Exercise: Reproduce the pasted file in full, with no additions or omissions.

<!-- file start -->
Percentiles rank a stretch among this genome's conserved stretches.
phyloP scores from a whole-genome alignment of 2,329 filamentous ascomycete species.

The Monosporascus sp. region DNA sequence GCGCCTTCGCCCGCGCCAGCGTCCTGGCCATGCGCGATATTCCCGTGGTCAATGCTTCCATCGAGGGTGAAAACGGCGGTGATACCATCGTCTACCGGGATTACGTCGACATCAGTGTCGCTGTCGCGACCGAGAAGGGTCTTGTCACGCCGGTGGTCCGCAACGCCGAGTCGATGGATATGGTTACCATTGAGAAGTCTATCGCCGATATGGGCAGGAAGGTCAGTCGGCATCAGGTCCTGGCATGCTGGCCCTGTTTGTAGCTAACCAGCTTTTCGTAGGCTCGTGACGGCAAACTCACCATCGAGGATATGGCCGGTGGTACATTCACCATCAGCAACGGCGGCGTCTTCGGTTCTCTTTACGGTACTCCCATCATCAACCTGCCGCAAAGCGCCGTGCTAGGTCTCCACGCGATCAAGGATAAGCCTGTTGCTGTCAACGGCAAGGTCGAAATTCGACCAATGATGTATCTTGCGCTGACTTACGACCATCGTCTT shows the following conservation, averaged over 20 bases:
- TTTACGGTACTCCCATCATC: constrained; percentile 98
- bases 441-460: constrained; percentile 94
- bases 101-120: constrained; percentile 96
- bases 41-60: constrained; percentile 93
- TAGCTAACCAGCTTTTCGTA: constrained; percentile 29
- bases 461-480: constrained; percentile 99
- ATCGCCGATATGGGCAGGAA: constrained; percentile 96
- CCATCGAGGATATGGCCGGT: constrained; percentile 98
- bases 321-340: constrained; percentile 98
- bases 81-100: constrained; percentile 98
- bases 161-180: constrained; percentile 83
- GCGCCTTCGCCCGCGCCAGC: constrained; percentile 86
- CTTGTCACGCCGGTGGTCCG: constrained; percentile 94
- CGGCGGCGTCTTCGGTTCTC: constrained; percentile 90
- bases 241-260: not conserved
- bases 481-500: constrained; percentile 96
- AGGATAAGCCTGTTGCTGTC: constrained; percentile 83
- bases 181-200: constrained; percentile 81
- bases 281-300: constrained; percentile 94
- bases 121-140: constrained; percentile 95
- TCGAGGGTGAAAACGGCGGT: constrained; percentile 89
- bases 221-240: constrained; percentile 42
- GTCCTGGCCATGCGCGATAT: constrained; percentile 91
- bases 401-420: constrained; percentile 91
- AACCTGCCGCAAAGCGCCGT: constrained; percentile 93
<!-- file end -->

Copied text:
Percentiles rank a stretch among this genome's conserved stretches.
phyloP scores from a whole-genome alignment of 2,329 filamentous ascomycete species.

The Monosporascus sp. region DNA sequence GCGCCTTCGCCCGCGCCAGCGTCCTGGCCATGCGCGATATTCCCGTGGTCAATGCTTCCATCGAGGGTGAAAACGGCGGTGATACCATCGTCTACCGGGATTACGTCGACATCAGTGTCGCTGTCGCGACCGAGAAGGGTCTTGTCACGCCGGTGGTCCGCAACGCCGAGTCGATGGATATGGTTACCATTGAGAAGTCTATCGCCGATATGGGCAGGAAGGTCAGTCGGCATCAGGTCCTGGCATGCTGGCCCTGTTTGTAGCTAACCAGCTTTTCGTAGGCTCGTGACGGCAAACTCACCATCGAGGATATGGCCGGTGGTACATTCACCATCAGCAACGGCGGCGTCTTCGGTTCTCTTTACGGTACTCCCATCATCAACCTGCCGCAAAGCGCCGTGCTAGGTCTCCACGCGATCAAGGATAAGCCTGTTGCTGTCAACGGCAAGGTCGAAATTCGACCAATGATGTATCTTGCGCTGACTTACGACCATCGTCTT shows the following conservation, averaged over 20 bases:
- TTTACGGTACTCCCATCATC: constrained; percentile 98
- bases 441-460: constrained; percentile 94
- bases 101-120: constrained; percentile 96
- bases 41-60: constrained; percentile 93
- TAGCTAACCAGCTTTTCGTA: constrained; percentile 29
- bases 461-480: constrained; percentile 99
- ATCGCCGATATGGGCAGGAA: constrained; percentile 96
- CCATCGAGGATATGGCCGGT: constrained; percentile 98
- bases 321-340: constrained; percentile 98
- bases 81-100: constrained; percentile 98
- bases 161-180: constrained; percentile 83
- GCGCCTTCGCCCGCGCCAGC: constrained; percentile 86
- CTTGTCACGCCGGTGGTCCG: constrained; percentile 94
- CGGCGGCGTCTTCGGTTCTC: constrained; percentile 90
- bases 241-260: not conserved
- bases 481-500: constrained; percentile 96
- AGGATAAGCCTGTTGCTGTC: constrained; percentile 83
- bases 181-200: constrained; percentile 81
- bases 281-300: constrained; percentile 94
- bases 121-140: constrained; percentile 95
- TCGAGGGTGAAAACGGCGGT: constrained; percentile 89
- bases 221-240: constrained; percentile 42
- GTCCTGGCCATGCGCGATAT: constrained; percentile 91
- bases 401-420: constrained; percentile 91
- AACCTGCCGCAAAGCGCCGT: constrained; percentile 93